#background { … background-color: black; … }

Now the gradient bar is black, and we didn’t have to go back to Gimp to create any more images.
If you look closely at the images you will notice that the main drawback of this method is that the gradient is not very smooth. I only tested this in Firefox, so maybe it looks better in other browsers. It doesn’t matter to me since I will create the desired png file when I have my color scheme figured out.

Hopefully this technique is useful to someone, otherwise just grab one of the fancy Javascript gradient libraries that I listed above and get to it.

Written by newcome

January 11, 2010 at 11:39 pm

Posted in Uncategorized

Personal note taking and information management

with 7 comments

I have been meaning to write a series of posts related to how we use personal information and notes in our daily lives. I have been living and breathing this topic over the last few years, culminating in the development of Ubernote. I don’t even know where to begin with this expansive topic, so I thought that I’d just start writing blog posts, and start to crystallize things along the way. My interest in digital note taking is also being rekindled by having finally gotten a smart phone this year, and by the prospect of a new class of tablet devices that may be on the horizon.

I should preface the following by noting that I’ve always kept notebooks. From the time I was a little kid tinkering with electronics and drawing goofy pictures, I kept a series of notebooks (many of which have regrettably been lost or destroyed and may be a subconscious driver for keeping data in the digital domain). Information means different things to different people, and so it follows that they way that information is recorded, organized, and tracked varies just as widely as people do.

My story of electronic note taking goes something like this: somewhere in high school I got an old laptop from a relative that was really only powerful enough to run old DOS programs. I used the DOS edit command to write notes on this computer. Some examples of things that I would have written here were set lists for the cover band that I was playing in as well as drafts for papers that I wrote in high school. The most critical habit being formed here was a set of text files that I started keeping with todo lists and things that I wanted to buy or keep track of. The format of the text files was basically a tab-indented outline, similar to what the old Mac outliners of the day might have looked like if you were to print the outline to plain text. I don’t recall having used Lotus Agenda at this time, but it would have been something that I wasn’t ready for yet.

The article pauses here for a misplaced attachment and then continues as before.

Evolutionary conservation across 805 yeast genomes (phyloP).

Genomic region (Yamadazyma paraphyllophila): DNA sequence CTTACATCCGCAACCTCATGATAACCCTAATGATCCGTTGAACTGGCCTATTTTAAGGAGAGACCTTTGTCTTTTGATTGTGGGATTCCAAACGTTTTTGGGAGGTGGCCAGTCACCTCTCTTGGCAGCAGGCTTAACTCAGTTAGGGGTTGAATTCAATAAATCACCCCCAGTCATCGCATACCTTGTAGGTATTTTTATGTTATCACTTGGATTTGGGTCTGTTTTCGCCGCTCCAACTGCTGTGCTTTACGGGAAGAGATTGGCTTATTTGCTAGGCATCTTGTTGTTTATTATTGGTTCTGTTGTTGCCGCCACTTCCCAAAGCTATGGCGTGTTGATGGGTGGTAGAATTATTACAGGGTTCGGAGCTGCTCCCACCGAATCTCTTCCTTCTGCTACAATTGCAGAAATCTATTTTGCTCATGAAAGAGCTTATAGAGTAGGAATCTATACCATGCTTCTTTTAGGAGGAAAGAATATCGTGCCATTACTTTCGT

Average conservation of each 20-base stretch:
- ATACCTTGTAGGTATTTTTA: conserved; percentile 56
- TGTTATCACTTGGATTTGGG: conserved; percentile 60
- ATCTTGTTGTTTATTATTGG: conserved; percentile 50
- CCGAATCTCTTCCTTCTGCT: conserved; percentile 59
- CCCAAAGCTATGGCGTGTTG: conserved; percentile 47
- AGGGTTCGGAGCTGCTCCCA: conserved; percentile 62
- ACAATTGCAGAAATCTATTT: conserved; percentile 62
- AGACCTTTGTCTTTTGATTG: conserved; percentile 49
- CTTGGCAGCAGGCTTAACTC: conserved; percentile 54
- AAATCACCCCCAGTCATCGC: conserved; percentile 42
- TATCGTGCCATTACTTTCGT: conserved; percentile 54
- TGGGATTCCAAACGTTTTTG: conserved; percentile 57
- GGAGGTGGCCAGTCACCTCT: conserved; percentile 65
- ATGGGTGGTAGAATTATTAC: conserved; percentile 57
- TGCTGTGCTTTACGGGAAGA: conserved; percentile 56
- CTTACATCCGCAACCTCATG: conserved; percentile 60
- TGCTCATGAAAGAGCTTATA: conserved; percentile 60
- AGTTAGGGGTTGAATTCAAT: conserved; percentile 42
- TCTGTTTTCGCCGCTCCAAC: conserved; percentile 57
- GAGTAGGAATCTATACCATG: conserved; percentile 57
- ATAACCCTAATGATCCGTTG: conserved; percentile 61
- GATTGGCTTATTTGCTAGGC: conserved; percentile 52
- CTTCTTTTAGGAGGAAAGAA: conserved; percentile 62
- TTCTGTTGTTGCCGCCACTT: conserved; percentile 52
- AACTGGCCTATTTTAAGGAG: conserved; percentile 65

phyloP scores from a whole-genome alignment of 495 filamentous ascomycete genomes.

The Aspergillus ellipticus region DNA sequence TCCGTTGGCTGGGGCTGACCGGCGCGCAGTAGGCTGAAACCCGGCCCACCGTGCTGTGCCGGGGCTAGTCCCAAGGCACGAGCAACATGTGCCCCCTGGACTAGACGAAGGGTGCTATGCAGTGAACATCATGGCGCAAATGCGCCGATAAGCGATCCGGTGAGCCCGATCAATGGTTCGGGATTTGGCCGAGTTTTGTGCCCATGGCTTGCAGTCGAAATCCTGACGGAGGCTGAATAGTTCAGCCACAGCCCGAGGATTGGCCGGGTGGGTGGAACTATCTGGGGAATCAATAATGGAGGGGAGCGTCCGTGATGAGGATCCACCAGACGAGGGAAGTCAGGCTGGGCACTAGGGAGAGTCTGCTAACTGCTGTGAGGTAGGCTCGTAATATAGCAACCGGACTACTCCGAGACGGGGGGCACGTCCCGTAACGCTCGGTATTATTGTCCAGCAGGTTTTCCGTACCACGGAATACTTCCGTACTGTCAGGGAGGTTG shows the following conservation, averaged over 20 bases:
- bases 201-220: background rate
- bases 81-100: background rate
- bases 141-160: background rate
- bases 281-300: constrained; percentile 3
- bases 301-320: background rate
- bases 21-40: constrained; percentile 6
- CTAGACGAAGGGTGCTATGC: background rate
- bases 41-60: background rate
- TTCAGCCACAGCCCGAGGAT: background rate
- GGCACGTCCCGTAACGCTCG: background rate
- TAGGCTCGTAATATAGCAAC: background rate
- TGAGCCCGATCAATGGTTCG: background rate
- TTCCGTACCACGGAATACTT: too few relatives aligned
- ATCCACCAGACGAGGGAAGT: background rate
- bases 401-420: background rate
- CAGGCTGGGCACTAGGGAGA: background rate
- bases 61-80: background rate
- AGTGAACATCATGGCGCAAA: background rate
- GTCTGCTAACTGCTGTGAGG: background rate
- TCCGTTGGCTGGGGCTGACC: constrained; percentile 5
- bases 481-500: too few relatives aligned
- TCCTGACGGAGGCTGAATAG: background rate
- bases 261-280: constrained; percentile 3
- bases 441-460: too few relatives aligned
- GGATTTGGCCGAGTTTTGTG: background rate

In college, I relied on folded-up pieces of paper or small notebooks. This was mostly out of necessity, as I didn’t have a cell phone or laptop. I needed to have ready access to most things, and carrying a floppy around wasn’t going to cut it. I don’t think that USB drives really existed yet at this time. Basically college was the dark ages for me in terms of PIM tools. After graduation I began using a tool called KeyNote (no, not the Mac program of the same name).

Around the same time, I got a Sony Clie. I vaguely recall using several programs such as List Pro and Shadowplan. I’ll have to go back through my notes around this time to figure out exactly what my criteria were for choosing a notes solution, but I think that I was looking for some power-user features. The PDA didn’t quite live up to my expectations in terms of convenience. I was impressed with the handwriting recognition of the Clie, but it was the syncing problem that annoyed me the most. I didn’t want to have to keep syncing the device in order to have the latest versions of my notes. I should point out that the desktop-based solutions had this issue too, since I would need to sync between my different computers at work and home also.

I changed jobs and found myself using Microsoft OneNote since my new employer had a license for Microsoft Office products. I used OneNote for about a year during my time there, and I have quite a number of complaints about it, which I will have to get into later in another post. Somewhere in the time just before I left the company, an intern showed me Evernote. I immediately started using it at home and I ended up dumping my older notes into it pretty much right away. I didn’t start using it yet at work, because my boss had an unreasonable obsession with banning any non-Microsoft tools, so I was afraid to be seen using it at the office.

The shortcomings of Evernote form the basis of my current obsession with note taking software today, which I’ll get into in a future post. Stay tuned, notes junkies.

Written by newcome

January 1, 2010 at 12:59 pm

Posted in Uncategorized